One of the biggest stories at this year’s Cannes Film Festival was Francis Ford Coppola’s controversial debut Megalopolis, which the 85-year-old filmmaker made for more than $120 million of his own money after studios refused to finance his vision. Starring Adam Driver, Jon Voight and Shia LeBeouf, the story of an architect who wants to rebuild New York as a utopia after a devastating disaster that took more than four decades to come to fruition will be the subject of a one-off screening at IMAX Melbourne.

Joining this huge “fairy tale” as part of MIFF’s Headliners series is body horror by Coralie Fargerat SubstanceStarring Demi Moore, Dennis Quaid and Margaret Qualley; a romantic drama by Mumbai-based director Payal Kapadia Everything we imagine as light; A casual drama by Chinese director Jia Zhang-ke Caught by the tides; Aaron Schimberg Different personin which Sebastian Stan plays his Silver Bear-winning role at the Berlin Film Festival as an aspiring actor who learns that self-confidence is not superficial; a historical drama The Great Journeyfor which Miguel Gomes was named best director at Cannes; Guy Maddin Gossipa satire set in a German forest near a fictional G7 summit, starring Cate Blanchett; an audience award-winning film by Iranian director Mohammad Rasoulof SFF Sacred Fig Seedsand David Cronenberg’s deeply personal reflection on loss, longing and grief, Shrouds.

Among the non-competitive events in Australia will be the world premiere of the aforementioned family film Midgetdirected by John Sheedy, starring Lily La Torre, Celeste Barber and Jai Courtney; science fiction thriller by Will Howarth and Tom McKeith In vitro; and Paul Goldman’s boxing drama Children’s snow.

From left: Lily La Torre, Celeste Barber, Jack La Torre, Jai Courtney and Genevieve Lemon in “Runt”

In terms of documentary, Krunal Padhiar and co-director Semara Jose have made a film focusing on the referendum Voice Voice will have its world premiere, as will Danielle MacLeanh and Sala Balharrie Like my brotherwhich follows four young women from the Tiwi Islands who dream of playing professional football in the AFLW. John Hughes twilight timeAlso featured is a portrait of Australian scientist, agitator and surveillance expert Des Ball.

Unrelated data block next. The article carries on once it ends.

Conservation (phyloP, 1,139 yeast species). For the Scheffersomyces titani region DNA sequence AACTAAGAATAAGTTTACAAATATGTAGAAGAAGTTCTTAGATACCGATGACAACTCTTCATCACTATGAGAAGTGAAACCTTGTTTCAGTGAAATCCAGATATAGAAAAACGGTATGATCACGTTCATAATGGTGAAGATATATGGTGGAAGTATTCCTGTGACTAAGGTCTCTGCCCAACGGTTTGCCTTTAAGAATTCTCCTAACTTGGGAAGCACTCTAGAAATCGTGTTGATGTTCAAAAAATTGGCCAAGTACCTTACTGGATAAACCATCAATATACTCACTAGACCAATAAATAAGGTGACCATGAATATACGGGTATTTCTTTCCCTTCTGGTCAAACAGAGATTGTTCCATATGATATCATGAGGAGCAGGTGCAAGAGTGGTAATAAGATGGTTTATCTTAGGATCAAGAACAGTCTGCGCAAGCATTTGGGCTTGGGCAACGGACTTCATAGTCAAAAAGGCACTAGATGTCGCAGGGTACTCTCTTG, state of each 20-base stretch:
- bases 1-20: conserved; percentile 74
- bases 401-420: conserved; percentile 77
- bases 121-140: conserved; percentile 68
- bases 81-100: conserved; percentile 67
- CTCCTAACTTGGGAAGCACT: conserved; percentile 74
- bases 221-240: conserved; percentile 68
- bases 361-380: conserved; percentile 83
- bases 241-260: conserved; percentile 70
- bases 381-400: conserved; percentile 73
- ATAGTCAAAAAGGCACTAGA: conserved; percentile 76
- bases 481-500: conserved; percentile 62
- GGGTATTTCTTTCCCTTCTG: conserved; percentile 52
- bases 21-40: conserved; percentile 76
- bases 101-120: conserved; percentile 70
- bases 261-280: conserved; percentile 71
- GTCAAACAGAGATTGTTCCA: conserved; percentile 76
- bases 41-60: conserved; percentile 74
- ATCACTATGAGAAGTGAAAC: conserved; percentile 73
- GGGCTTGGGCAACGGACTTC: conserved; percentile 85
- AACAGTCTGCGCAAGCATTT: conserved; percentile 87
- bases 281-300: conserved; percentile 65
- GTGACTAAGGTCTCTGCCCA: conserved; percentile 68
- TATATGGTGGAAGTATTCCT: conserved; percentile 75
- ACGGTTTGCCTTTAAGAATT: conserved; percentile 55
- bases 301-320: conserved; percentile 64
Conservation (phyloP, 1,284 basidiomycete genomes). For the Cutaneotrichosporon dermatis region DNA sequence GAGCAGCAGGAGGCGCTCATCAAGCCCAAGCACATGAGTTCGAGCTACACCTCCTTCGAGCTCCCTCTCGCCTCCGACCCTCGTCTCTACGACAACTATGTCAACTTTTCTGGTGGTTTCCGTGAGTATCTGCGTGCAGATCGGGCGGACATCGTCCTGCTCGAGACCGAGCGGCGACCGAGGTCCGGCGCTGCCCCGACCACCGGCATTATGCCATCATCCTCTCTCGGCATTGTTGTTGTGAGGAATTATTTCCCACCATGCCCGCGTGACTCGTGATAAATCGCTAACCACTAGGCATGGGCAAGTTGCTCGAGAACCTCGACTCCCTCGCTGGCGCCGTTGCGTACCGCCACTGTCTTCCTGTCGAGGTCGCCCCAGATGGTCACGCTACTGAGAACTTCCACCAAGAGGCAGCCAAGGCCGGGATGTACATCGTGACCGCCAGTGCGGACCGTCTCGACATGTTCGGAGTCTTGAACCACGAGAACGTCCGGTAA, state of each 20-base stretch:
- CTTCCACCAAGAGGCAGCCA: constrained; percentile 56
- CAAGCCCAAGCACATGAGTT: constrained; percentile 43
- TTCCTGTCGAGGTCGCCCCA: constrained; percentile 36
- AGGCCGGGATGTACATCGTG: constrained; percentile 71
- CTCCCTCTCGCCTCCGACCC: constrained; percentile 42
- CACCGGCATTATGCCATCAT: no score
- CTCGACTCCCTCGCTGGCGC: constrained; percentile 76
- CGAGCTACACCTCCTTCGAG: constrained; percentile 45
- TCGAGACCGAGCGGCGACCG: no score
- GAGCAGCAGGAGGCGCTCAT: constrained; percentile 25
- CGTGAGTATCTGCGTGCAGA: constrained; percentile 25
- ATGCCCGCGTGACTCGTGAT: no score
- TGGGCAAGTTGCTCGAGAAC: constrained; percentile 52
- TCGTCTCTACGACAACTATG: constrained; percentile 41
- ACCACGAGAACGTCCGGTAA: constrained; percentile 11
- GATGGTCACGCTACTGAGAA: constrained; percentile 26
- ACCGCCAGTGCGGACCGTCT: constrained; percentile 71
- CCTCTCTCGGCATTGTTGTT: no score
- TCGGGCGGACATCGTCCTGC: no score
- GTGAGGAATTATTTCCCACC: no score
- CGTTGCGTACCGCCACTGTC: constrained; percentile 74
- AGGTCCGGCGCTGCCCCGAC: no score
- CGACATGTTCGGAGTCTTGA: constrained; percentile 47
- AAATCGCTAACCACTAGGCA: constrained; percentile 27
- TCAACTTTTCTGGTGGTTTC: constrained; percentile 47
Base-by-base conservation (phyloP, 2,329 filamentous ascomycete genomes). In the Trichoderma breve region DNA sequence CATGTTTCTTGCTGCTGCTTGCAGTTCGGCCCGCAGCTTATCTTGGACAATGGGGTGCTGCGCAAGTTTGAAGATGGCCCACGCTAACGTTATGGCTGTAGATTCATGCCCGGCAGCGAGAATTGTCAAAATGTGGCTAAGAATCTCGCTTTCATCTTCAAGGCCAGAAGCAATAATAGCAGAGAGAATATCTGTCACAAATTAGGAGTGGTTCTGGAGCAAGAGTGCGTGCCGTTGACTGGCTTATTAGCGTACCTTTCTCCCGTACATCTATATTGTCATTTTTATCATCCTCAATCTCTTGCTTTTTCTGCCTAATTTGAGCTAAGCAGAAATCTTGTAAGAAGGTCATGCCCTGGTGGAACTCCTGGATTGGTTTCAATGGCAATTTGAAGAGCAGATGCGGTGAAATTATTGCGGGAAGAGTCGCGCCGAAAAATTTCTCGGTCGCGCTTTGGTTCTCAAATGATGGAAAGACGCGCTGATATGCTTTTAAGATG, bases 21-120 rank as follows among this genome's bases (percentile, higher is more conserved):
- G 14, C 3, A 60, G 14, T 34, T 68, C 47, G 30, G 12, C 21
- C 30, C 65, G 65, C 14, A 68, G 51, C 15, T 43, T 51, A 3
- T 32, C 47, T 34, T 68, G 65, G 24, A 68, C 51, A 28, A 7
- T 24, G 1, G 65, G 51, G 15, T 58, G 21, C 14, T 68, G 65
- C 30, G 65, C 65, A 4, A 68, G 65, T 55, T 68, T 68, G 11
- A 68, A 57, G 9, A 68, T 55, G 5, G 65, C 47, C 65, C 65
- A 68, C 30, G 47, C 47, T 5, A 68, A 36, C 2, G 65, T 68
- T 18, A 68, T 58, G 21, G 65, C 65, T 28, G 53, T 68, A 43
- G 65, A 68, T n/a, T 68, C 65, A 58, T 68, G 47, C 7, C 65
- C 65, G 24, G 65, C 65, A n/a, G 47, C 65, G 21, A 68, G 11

As previously announced, Adam Elliot’s animated film shot in Docklands Memories of a Snail will open the festival by screening films alongside other titles from the Premier MIFF Fund Magic Beacha new version of Alison Lester’s beloved illustrated children’s book by Robert Connolly; Justin Kurzel Ellis Parkdocumentary about musician Warren Ellis’ quest to establish an animal shelter in Sumatra; Natalie Bailey’s comedy-drama selected for SXSW Audrey; and Eliza Cox Queens of Concrete.

The retrospective will feature a celebration of Australian queer cinema pioneer Stephen Cummins following the restoration of nine of his short films by the National Film and Sound Archive, as well as a screening of Richard Roxburgh’s 2007 AFI Best Film winner, Romulus, my fatherstarring Eric Bana and then-10-year-old Kodi Smit-McPhee. MIFF will also pay tribute to cinema’s favorite reptilian, amphibian kaiju with the Godzilla 70th Anniversary Marathon presented by Asahi.

This year, the main star of the MIFF Shorts section is Back in Ink: Animated Short Films Remastereda selection of lost classics, including George Pal’s 1944 stop-motion animated Puppetoon, Mannie Davis’ 1939 Terrytoon, and seven shorts – shot between 1928 and 1939 – by the Fleischer Brothers (creators of Betty Boop and Koko the Clown), featuring jazz collaborations with Louis Armstrong and Cab Calloway. There’s also the Cannes Palme d’Or short film winner The Man Who Couldn’t Keep Silentby director Nebojša Slijepčević; Winner of the Sundance Short Film Grand Jury Prize in the Short Film category by Àlex Lora Cercós Masterpiece; and a two-person show in Sydney directed by Lionel Seah, selected for Cannes Wilted flowers.

MIFF 2024 will run from 8-25 August, with the MIFF Awards Ceremony taking place on Saturday 24 August at Rydges Melbourne. A limited slate of festival highlights will be available digitally across Australia from 9-25 August via MIFF Online – streaming via ACMI.

The regional MIFF festival will run from 16-18 August and 23-25 ​​August, with screenings in Bendigo (Star Cinema, Eaglehawk), Castlemaine (Theatre Royal), Echuca (Paramount), Geelong (Village and Pivotonian), Rosebud (Peninsula Cinemas), Morwell (Village) and Shepparton (Village).

Tickets for MIFF 2024 will go on general sale on Tuesday, July 16 at 9:00 AM.